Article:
Seasonally depressing – and I’m not talking about political confusion as we move inexorably towards a general election - it is the winter weather of course! I dislike grey, cold and wet in any combination and hope by the time this is read, that ‘spring will have sprung’ in abundance!
We completed new hedgerow planting in January – digging hundreds of holes is one thing, but every plant has to be staked, guarded and the entire sections fenced to prevent damage from marauding wildlife - rabbits, hares, deer apart from the grazing sheep.
Lambing finished here in mid-February and not a moment too soon! Three weeks of concentrated effort and 18 hour shifts meant some weary shepherds - but with the best lambing results ever, we can be very satisfied with the detail invested. The flock was scanned in early December when all pregnant ewes were colour marked and batched depending on singles, twins, triplets or quads being expected. Scanning is an essential management tool, ensures ewes are fed accurately and eases any guesswork at lambing time. We have a ‘closed flock’ which means breeding from our own stock - only buying rams occasionally to improve the genetic potential of the flock. Our best ewe lambs will be retained and the others are destined for the fat lamb trade. These may end up in the supermarkets, but apart from a few that are sold locally for the freezers – most Brightwell lamb often goes to France in carcass form, where there is a strong consumer demand for a range of sheep meat.
As I write, the next arable task is planting spring beans directly into over-wintered stubbles. The land is currently very wet and needs to dry before any progress can be made. Beans grown for human consumption – with the fall back for animal feed if quality is poor – will provide a break crop in our arable rotation giving fertility build-up and a disease break; greatly benefiting the following wheat crop.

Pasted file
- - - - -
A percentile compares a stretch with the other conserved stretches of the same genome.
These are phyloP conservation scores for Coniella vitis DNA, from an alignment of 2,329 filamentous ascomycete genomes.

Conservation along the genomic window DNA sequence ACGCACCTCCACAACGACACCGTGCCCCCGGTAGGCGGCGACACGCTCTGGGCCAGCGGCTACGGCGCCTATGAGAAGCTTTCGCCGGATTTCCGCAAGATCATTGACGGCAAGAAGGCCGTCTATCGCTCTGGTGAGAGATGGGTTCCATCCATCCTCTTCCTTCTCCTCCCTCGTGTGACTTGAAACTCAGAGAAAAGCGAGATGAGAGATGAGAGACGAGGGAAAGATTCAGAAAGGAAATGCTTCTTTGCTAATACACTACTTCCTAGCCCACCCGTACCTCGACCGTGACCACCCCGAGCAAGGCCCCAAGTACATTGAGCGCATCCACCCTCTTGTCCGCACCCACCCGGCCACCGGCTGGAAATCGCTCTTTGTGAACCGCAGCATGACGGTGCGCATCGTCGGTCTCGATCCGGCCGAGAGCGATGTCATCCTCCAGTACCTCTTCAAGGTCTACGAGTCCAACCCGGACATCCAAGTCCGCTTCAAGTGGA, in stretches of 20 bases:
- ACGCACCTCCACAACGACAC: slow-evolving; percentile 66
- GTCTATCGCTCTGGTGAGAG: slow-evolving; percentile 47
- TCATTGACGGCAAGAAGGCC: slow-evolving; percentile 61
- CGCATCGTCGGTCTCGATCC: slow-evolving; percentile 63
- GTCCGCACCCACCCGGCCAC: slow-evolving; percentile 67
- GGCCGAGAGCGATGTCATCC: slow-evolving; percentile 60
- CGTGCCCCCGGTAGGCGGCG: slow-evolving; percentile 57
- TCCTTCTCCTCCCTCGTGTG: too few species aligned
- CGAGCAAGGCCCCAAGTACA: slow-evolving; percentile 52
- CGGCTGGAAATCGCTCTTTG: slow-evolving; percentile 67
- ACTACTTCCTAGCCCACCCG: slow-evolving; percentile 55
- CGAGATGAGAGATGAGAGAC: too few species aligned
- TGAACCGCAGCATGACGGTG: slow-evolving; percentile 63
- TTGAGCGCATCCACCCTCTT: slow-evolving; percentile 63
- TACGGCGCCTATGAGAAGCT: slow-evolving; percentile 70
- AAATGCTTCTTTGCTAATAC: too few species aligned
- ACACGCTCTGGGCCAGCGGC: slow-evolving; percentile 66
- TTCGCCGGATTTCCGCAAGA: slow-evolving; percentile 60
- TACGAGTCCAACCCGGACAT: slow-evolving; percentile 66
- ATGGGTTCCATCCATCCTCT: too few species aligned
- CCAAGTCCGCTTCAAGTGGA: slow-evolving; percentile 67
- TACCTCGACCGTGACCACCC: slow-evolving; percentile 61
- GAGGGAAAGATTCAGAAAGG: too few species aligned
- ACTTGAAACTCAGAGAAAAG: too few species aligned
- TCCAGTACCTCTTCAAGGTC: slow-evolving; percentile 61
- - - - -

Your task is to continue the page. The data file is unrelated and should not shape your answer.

Looking ahead – harvest 2010 will start here at the end of July or early August - depending on weather conditions during the growing season. Most of our grain is now moved directly from the farm at harvest time to a cooperative storage facility near Stonehenge. This means all grain is dried, cleaned, blended, stored and marketed from a central point providing advantages of scale, supply, guaranteed quality and logistics for buyers or exporters. With greater accountability, food health and hygiene standards apart from cost advantages from strength in cooperation – this is the way ahead for many and will undoubtedly be a concept that will expand substantially in the years to come.
That said – I miss the cut and thrust of speculating on the grain markets although any predictability of price and market movement is now almost impossible to gauge! Perhaps the greatest influence on world grain markets is investors, hedge funds, traders and speculators. Exchange rates are also critical, as is the price of crude oil which reflects the value of grain destined for ethanol production. Supply and demand hardly features in the equation - unless there is a major food crisis or global harvest shortfall.
So where does this leave us in the U.K? Much of our farming is world class and given the encouragement could produce much more from existing resources. The knowledge and experimental base that was outstanding here in the 70’s and 80’s has been seriously eroded and needs major repair if agriculture is to contribute to the growing concerns on food production. This means a balanced approach to future livestock and arable production, conservation and climate change - but cannot discount advances in technology including plant breeding techniques.
Farming will respond to any challenge.
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